Women & Extremism: The Mystery Behind the Desire

The first image one thinks of when picturing a terrorist is typically not one featuring a female.  For many reasons women have not been closely associated with terrorist plots en masse the way men have.  This is largely attributed to the status of women in societies where terrorism remains a  pervasive concern, particularly the Middle East.  While this has been typical, it cannot be taken for granted as terrorist organizations often find inventive ways to see through plots of destruction and harm.  Because of this, the Australian Strategic Policy Institute released a special report detailing the growing role of women in both perpetrating and preventing violent extremism highlighting the need to understand these demographics of women.  The report found that analyzing women in extremism can often fall victim to the assumption that women can be studied as a homogeneous group without taking into account the nuance of personality factors that lead to extremism.  Women are also not necessarily to be viewed as fundamentally different than men when studying terrorism though their roles may differ; even in societies where gender norms are especially rigid, often what motivates certain men to join radical extremist groups motivate certain women equally.  Additionally, many of the circumstances that may lend towards radicalization (lack of education, poverty, resource insecurity, etc…) afflict men and women equally.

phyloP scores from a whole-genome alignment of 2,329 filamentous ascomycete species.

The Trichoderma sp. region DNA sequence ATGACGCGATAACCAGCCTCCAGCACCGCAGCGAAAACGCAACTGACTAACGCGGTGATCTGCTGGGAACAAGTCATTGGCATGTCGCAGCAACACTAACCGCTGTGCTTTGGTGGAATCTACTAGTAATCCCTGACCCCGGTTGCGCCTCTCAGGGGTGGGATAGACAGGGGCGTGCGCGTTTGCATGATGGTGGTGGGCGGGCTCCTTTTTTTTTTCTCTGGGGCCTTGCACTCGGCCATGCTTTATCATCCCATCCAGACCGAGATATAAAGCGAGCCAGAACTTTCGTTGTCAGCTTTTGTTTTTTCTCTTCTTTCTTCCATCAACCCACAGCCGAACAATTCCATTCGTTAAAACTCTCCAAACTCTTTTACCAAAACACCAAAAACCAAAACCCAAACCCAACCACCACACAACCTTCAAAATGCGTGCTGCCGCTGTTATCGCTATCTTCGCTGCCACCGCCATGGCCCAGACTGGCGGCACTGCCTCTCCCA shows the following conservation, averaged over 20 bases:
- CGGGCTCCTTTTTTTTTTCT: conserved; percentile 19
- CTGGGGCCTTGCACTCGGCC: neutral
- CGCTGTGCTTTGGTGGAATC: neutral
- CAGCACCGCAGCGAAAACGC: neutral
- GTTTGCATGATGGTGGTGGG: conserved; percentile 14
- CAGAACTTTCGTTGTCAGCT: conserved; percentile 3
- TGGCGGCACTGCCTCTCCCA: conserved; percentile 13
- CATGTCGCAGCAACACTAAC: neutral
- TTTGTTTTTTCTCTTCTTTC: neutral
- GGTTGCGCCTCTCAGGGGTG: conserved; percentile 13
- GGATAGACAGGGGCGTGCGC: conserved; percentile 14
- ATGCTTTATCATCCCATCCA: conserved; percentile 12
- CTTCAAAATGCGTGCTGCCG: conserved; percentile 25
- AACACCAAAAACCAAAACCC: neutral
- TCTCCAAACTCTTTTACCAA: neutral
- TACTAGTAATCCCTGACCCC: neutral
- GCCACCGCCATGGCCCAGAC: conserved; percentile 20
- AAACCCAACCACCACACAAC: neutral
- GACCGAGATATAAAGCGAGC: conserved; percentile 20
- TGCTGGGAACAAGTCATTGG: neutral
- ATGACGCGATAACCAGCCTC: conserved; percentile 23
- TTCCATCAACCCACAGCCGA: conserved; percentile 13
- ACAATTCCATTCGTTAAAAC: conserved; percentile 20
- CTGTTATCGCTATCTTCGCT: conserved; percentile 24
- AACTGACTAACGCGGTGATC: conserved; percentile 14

But while there are women aiding terrorist organizations, there are more women fighting back this report suggests.  Women are continually being integrated into counter extremism efforts to help deter others from being seduced by the false promises of extreme ideology.

Plenty of current research suggest that while men make up the majority of the terrorist population, women are underrepresented in research as they are not all together absent from that population.  This gap in research has been partially filled by reports from various institutions like the Global Center on Cooperative Security and the United States Institute of Peace (all of which are hosted on the HSDL website) with various contributions to this still-mysterious population.